Writing in Code

I am a computer nerd. It’s not something I have in common with most other technical writers I know. Most of the writers I know come more from art than science, whereas I’ve come to approach my work from the opposite perspective. But lately I’ve been thinking it’s a bit of a shame that so few other writers seem to share that perspective. Particularly because I now see technical skills, especially programming, as a sort of secondary writing skill that others could also benefit from developing.

A lot of the documentation I write is aimed at a somewhat technical audience. They’re people setting up or using a web hosting service. Though I’m not writing for programmers per se, it’s not uncommon for me to include a code sample or instructions for using a programming-related thing (like installing a library or building a tool from source). Being able to read, understand, and write code samples myself, without the assistance of an SME, has enabled me to create more comprehensive documentation faster and with fewer hurdles. Like knowing a second (human) language, knowing the language of computers enables me to communicate with a wider audience. And it’s just a lot more fun to go out there and write something without having to ask for a developer to hold my hand.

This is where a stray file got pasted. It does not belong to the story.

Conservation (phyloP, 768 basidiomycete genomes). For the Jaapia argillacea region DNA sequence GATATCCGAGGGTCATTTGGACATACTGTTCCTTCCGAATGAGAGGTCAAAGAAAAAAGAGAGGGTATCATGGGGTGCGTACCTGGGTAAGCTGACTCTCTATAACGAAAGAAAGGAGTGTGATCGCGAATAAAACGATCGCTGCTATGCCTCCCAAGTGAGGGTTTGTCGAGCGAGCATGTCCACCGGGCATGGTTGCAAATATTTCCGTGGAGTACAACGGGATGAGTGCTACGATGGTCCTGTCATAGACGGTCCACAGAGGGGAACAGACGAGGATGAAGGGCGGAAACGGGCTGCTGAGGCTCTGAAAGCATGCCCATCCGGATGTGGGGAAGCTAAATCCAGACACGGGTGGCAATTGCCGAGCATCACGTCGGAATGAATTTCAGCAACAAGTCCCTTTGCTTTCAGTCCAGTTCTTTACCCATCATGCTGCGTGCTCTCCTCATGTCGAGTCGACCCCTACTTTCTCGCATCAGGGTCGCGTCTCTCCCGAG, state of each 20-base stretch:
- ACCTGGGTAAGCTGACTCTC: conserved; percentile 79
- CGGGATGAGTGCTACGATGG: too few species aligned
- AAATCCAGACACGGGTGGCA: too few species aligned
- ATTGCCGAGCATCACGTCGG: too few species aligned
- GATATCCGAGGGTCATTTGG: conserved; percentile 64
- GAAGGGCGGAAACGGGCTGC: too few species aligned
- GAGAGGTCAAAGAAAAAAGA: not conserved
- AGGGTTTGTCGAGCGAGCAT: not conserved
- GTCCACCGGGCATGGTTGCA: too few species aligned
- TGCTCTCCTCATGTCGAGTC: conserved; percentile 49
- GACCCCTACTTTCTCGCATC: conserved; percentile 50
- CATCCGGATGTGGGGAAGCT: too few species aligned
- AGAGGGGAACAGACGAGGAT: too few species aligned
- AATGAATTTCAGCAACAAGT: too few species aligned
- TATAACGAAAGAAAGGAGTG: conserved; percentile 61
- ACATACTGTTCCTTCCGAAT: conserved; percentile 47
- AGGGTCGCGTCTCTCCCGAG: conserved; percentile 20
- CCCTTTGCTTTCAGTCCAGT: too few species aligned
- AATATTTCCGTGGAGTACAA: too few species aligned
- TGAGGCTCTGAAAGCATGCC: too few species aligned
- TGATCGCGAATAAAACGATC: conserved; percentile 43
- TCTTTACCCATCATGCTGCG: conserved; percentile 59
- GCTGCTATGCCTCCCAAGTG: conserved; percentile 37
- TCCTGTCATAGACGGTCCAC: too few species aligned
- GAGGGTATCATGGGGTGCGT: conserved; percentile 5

Being able to program added depth to my work. Not only do I write the docs, but I can also write tools to help me produce better deliverables. For example, I wrote a collection of bash and Python scripts that reduce the process of generating and deploying my docs from a fourteen(!) step process to a one step process. Not only can I control of the words and screenshots in my docs, but I can also take ownership of the process surrounding the docs.

In short, being able to program has made me a better technical writer. It may or may not have any effect on my literal ability to write, but it has greatly expanded my capacity to produce documentation that people can use and learn from.

If you couldn’t already tell, this is definitely a skill I recommend to my fellow writers. Thanks to a bunch of really smart people, learning to program is easier than it has ever been at any point in computer history. As a matter of loyalty, I recommend taking up Python: it’s a popular, relatively easy-to-understand language (as compared to C or Java) and it runs on all major platforms. If you Google search for “learn python”, you’ll get a lot of resources to get you going, but here are some of my favorites:

  • The tutorial I started with some years ago, Instant Hacking, continues to be a fun, single-sitting introduction to computer programming with Python.
  • Try Python is an interactive, web-based tutorial. All you need to get started is a web browser and the Silverlight plugin.
  • Zed Shaw’s Learn Python the Hard Way is an opinionated, but effective Python tutorial thanks to some excellent exercises.
  • The Python website has an excellent list of Python resources for non-programmers.

Give programming a try. It won’t cost you anything (except a little bit of time) and I promise you won’t regret it.

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